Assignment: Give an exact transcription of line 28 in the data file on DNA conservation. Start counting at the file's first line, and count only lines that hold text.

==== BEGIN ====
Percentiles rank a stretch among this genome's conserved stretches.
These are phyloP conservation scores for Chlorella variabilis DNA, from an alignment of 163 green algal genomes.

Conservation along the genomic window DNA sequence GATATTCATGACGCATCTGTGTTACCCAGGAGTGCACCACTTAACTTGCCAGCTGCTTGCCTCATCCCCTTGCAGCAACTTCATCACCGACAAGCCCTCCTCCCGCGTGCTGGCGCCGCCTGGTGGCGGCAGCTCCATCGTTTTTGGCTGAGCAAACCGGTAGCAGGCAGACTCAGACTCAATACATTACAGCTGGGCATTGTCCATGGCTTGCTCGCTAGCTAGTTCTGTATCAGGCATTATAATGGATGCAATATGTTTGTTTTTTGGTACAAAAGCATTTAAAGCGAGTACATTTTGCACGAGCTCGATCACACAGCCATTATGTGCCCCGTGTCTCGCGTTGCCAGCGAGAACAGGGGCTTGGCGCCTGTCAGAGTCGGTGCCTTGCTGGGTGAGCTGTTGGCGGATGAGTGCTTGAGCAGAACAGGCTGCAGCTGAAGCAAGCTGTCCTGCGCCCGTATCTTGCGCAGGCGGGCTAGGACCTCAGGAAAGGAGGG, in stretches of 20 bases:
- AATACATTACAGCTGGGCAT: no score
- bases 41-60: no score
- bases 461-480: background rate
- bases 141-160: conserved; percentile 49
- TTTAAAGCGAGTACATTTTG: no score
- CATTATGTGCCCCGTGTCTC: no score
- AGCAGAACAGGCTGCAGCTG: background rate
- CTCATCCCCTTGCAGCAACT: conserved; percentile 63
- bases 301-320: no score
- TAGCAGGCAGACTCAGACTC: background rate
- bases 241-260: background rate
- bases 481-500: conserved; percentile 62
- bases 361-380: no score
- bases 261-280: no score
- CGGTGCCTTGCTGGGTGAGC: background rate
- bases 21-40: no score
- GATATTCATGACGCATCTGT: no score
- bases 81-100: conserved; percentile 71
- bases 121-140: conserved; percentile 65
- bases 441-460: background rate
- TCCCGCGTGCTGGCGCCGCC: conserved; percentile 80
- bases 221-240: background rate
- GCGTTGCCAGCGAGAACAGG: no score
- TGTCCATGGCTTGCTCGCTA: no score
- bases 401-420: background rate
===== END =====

- bases 401-420: background rate